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Palo Alto Online

Publication Date: Friday, December 28, 2001

Where everyone knows your name Where everyone knows your name (December 28, 2001)

by Joni Ratts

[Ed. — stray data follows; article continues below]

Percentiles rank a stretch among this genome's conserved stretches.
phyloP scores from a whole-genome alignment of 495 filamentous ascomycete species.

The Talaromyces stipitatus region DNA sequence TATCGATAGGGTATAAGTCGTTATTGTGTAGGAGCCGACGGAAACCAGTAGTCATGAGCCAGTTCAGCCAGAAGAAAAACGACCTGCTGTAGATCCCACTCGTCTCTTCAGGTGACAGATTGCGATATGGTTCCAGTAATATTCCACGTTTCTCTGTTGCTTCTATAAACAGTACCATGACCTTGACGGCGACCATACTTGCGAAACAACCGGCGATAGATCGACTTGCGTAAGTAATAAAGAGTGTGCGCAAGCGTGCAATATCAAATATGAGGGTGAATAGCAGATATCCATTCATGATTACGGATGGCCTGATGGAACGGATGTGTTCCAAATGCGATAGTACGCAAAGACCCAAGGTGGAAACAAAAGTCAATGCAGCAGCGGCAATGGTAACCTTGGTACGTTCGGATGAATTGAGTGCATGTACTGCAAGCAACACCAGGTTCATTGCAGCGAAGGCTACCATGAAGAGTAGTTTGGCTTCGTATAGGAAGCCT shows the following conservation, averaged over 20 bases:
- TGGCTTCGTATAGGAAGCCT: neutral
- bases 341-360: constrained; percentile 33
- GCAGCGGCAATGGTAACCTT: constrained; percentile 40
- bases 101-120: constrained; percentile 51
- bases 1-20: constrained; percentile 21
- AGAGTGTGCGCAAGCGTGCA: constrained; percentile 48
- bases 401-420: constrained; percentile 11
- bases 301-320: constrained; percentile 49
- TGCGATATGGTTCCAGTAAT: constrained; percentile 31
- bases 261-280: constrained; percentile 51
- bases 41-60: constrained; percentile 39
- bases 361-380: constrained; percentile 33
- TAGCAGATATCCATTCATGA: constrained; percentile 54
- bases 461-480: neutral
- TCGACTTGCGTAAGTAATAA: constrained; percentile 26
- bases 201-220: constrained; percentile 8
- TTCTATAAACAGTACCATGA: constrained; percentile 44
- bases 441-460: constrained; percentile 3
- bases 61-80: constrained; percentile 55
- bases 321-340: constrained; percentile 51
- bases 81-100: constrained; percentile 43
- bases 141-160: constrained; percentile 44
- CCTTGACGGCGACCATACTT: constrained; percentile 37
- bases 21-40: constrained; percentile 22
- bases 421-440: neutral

Are you looking for a place to get great coffee, a place to relax and hang out on a lazy afternoon, or a place to mellow out to some good jazz? The Dana Street Roasting Company has all that and more. The highlight of Dana Street, aside from the great coffee, is a San Franciscan coffee roaster. When owner Nick Chaput installed it four years ago it was Mountain View's first roaster, and as of October 17th it's paid for. Manufactured by the CoffeePER Company in Reno, Nevada, the roaster cost about thirty thousand dollars including installation. Dana Street is Chaput's first business venture. He wanted to own a coffee place with a roaster because he's passionate about good coffee, and because it's fun. A Menlo Park native with a background in film production, he learned to roast at the Palo Alto Roasting Company under the tutelage of Teri Hope. Chaput spent over two years fine-tuning his skills, and feels it's more craft than science. "It takes instinct to know when to drop a load," he says. Every Monday, Wednesday and Friday afternoon they roast their own special blends. From samples of green, unroasted beans, they do a "cupping", similar to wine tasting, and then select the best beans based on aroma, mouth feel, acidity and body. Buying raw beans allows them to control quality and cost. "We have a good quality product at a reasonable price," he told me. "And we're roasting our beans, our way." The roaster yields twenty-four pounds at a time. According to Manager Aaron Bratton, roasting uses all your senses to get it right,. "If it sounds right, looks right, and smells right, it's done." He apprenticed under Chaput for 2 1/2 years, and now is the caf»'s main roaster. He describes roasting, as "serious O chem -- the changing of complex carbo's into simple sugars." A Toledo scale and pallets stacked with burlap sacks of raw beans lend unique elements to the d»cor, but it's the casual, friendly environment that gives Dana Street its ambience. The caf» is unpretentious with its dated, pink and black check tile floor, and simple tables and chairs, some with the stuffing peeking out. One oversized antique table seems to be a favorite spot. Works by local artists are on rotating display, and laptops are a common sight now that Internet connections are provided. Whiteboard menus hang behind the counter. Early risers will find baskets of croissants, muffins, bagels and pastries, as well as mini cheese and bacon quiche and knish, to munch with their coffee (under $8.00 for two including blended coffee drinks). They are happy to toast your bagel and it comes with cream cheese. My friend ate chocolate cake ($2.95) for breakfast. But the big draw is coffee. It come in single, double and triple ($2.75 - $3.75). Several unique blends are caffe o'blarney, mocha Chiquita, mocha de menthe and caffe amaretto. The espresso drinks ($1.90 - $2.90) are made dry (extra foam), wet (extra milk) or traditional (1/3 milk, 1/3 foam, 1/3 espresso) and either long or short (on request). One popular choice is the "kick-in-the-pants", which combines espresso with drip coffee. For non-coffee drinkers they offer a nice selection of teas, including chai, and something called rice dream made with rice milk. You order and pay at one end of the counter and pick up at the other end. The same person taking your order often prepares it, so sometimes you have to wait, but no one minds. I found it much more pleasant than people shouting out coffee orders. Lunch is simple. Sandwiches are served on wheat, rye or baguette with tomato, lettuce, mayo, Dijon and onions. Choices include black forest ham, herb roasted turkey, tuna or turkey melts, albacore tuna, classic veggie and veggie melts ($4.50 - $5.50). They are large enough to share unless you're hungry, and come with chips or potato salad. Cheese and avocado are extra ($.75). We tried the 5 star mushroom soup and salad special ($4.75). The soup was rich and filling, with pieces of onion and mushrooms in an herb blend broth. The generous salad was fresh and topped with cucumbers, carrots, tomato, onion, and mushrooms over romaine strips. Additional salad options were: house, tuna, Caesar and turkey Caesar ($4.50 - $4.75). Coffee varietals, as well as decafs and blends, are offered by the pound and half-pound, and come ground or whole bean. The type and cost depend on raw bean availability, and include: Ethiopian Harrar ($9.00), Kenyan AA ($9.25), Zimbabwe la Lucie ($13.75), Java estate ($9.85), Sumatra Mandheling ($8.75), Colombia supreme ($8.60), Costa Rica la Minida and Guatemala dos Marias ($10.00). Coffee loses its fresh taste if not kept airtight in the freezer. Dana Street's coffee is used quickly and stored properly, so it's always at its freshest. A whiteboard calendar of events posts Dana Street nightlife. Every other Tuesday evening a French conversation group meets (7:45 to 9:45 p.m.). They welcome newcomers. On Friday and Saturday evenings it's live jazz. Groups usually begin around nine and play until closing. Mellow jazz, chocolate cake and coffee, what a combination! Desserts are plentiful. Recently, the Carte du jour included pumpkin cheesecake and pie, tiramisu, carrot, poppy seed and lemon/raspberry cakes, strawberry tarts, snicker layer cake, and my favorite, fudge cake ($1.75 - $3.95). There's always something sweet and delicious. The folks at Dana Street are approachable and friendly; there is little pretense so it's easy to strike up a conversation. One day I chatted with a man working on a wooden puzzle. The only negative is the lack of outside seating. I hope they bring it back soon. Chaput believes people will keep coffee treats in their lives even during slow economic times. He wants everyone to drink good coffee, and is happy to share information about a subject he loves. If you haven't discovered Dana Street Roasting yet, make a point to drop in. Dana Street Roasting Company, 744 W. Dana Street, Mountain View, (650) 390-9638 Hours: Mon.-Thu. 6:30 a.m.-10 p.m., Fri. till 11 p.m. Sat. 8 a.m.-11 p.m.; Sun. 8 a.m.- 6 p.m. Reservations: No Credit cards: Yes Takeout: Yes Parking: Street Noise level: Low Wheelchair access: Yes